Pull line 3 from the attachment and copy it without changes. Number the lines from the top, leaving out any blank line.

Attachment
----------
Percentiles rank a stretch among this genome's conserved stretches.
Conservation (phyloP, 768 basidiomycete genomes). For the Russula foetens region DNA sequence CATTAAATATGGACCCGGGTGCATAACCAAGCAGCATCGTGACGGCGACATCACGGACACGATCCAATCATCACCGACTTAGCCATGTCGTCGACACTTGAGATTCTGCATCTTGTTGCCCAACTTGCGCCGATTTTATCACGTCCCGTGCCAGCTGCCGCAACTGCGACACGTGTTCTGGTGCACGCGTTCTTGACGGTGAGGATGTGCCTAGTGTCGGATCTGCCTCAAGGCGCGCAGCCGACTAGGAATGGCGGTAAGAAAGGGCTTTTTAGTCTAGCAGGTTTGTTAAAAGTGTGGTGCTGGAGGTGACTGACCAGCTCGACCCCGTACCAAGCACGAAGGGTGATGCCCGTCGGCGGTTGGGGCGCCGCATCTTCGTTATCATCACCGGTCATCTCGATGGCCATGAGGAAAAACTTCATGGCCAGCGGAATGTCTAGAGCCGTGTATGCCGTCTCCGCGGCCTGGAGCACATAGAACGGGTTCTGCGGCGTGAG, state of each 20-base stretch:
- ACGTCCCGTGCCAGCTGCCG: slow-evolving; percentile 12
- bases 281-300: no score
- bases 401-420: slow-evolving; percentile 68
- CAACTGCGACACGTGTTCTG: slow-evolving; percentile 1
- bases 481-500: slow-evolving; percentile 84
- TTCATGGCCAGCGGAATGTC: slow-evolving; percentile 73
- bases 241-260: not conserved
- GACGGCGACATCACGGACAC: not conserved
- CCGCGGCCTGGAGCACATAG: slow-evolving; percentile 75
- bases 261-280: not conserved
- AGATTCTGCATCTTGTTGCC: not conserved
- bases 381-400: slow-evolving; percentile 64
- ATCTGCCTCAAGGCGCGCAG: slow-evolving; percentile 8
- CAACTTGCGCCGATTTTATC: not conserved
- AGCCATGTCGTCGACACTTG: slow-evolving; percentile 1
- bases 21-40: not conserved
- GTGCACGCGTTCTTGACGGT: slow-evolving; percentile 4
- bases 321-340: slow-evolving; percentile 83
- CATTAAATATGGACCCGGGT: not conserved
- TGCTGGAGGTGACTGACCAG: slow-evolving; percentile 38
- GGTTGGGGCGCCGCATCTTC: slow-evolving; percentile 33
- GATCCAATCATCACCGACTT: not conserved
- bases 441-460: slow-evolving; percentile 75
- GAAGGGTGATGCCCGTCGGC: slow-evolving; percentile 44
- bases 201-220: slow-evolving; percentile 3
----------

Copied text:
- ACGTCCCGTGCCAGCTGCCG: slow-evolving; percentile 12